not be applied to geological processes which are on a lower level in the hierarchy of cos- mic evolution. It is quite common in geological jargon to use biological, medical, and even psycho- logical terms, and it would definitely be an impoverishment of geological professional speech if the usage of these terms were abol- ished. But confusion and misunderstanding are sometimes introduced in this way. By adapting terms from other sciences, a close watch should be kept on ensuring that analogies are not extended beyond scientifi- cally permissible limits. "Mother magmas" with a "monophyletic descent" of igneous rocks, "consanguine" magma provinces, and

the like, are geological concepts for which the emergent principles of biological relation- ship and heredity are not valid. Crystals and rocks do originate, grow, and disinte- grate. The liberated elements are then again available for the growth of other materials. This geochemical complex of phenomena on the geologic level holds also for living or- ganisms, their growth and their death. But the geologic level lacks the emergent prin- ciple of heredity in biology. The complex of


on the geologic level

of evolu-

tion does not rise above

work of geochemical cycles in countless forms and dimensions, as was already con- ceived by Hutton. Whereas the geologists have to be careful of anthropomorphism, the biologists and psychologists must beware of mechano- morphism ("robotism"). Psychic events cannot be studied by the techniques used in the investigation of material objects; there-

fore new methods of research have to be de- vised to study its emergent aspects. Never- theless, psychology nowadays has to be ad- mitted to the rank of science (Walker, 1944,

p. 75).

It appears that there is a kind of cosmic evolution with emergent states of organiza- tion, a cosmic "anamorphism" (see Van Bemmelen, 1948, fig. 1). At the base is the galactic evolution studied by mathematical physics. Then follow in succession, at de- scending levels of energy but at higher and

an extensive




more complicated levels of organization: the stellar evolution with its nuclear transmuta- tion energy, the planetary evolution with its release of the chemical energy of the elec- tronic shells, the biotic evolution with its sluiced and canalized flow of free chemical energy, and, finally, the psychic energy with its spiritual forces. What will the future bring? Will it bring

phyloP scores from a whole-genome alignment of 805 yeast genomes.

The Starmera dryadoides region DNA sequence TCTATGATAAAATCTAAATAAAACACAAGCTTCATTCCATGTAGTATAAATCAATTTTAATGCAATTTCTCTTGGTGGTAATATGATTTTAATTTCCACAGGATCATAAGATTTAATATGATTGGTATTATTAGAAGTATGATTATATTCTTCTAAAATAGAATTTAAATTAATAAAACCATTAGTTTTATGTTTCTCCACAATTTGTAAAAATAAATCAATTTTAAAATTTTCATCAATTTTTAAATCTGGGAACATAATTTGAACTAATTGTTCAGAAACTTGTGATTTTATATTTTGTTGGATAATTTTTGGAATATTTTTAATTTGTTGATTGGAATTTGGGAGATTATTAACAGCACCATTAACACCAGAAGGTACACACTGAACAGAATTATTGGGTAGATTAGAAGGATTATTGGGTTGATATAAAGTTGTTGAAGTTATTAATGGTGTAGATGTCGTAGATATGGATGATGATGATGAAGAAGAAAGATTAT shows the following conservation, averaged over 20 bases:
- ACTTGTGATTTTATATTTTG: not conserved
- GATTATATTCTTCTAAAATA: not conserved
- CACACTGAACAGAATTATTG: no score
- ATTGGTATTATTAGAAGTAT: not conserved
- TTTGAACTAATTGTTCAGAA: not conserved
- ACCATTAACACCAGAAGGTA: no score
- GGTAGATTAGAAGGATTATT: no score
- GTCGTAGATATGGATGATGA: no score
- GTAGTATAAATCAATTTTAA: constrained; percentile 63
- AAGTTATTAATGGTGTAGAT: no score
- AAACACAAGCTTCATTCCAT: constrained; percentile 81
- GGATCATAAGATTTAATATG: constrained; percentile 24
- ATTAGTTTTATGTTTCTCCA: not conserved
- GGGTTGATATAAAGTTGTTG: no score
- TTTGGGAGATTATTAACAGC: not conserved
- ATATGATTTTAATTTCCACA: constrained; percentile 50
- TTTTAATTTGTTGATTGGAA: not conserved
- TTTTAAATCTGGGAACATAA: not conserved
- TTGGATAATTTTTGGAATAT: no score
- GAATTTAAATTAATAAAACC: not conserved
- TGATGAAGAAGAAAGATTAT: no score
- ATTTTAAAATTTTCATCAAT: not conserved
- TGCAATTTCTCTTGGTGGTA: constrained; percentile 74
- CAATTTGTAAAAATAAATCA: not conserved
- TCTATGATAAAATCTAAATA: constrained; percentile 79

still higher states of organization, mic decay-a "katamorphism"? To these questions mankind can give no answers. But the preceding stages of evolution are charac- terized by emergent phenomena, by means of which the following hierarchy of elements of science can be set up: physics-chemistry -geology-biology-psychology.

or a cos-




Physics and chemistry provide the natural laws which also hold in geology. Additional

to those, however, the geologist works with

some general concepts

specific rules of the game for his scientific investigations. These concepts, such as the principle of "uniformitarianism," are his guide in the interpretation of the available facts. Because of the higher complexity of the evolution of the earth, our present basic concepts need still more footing and devel- opment than those of physics and chemistry.

A repeated to and fro between induction and


According to Beloussov (1958), the pro- gressive development of the earth's crust implies the absence of continents in the far past and the absence of mobile geosynclines in the far future. Our earth system of geo- chemical processes is not composed of con- tinuously recurring cycles in which "no ves-

tige of beginning and no prospect of an end" can be discovered, as was said by Hutton. The geological evolution is a part of the gen- eral cosmic evolution which has an orientat- ed course, according to the second main law

of thermodynamics. Therefore the principle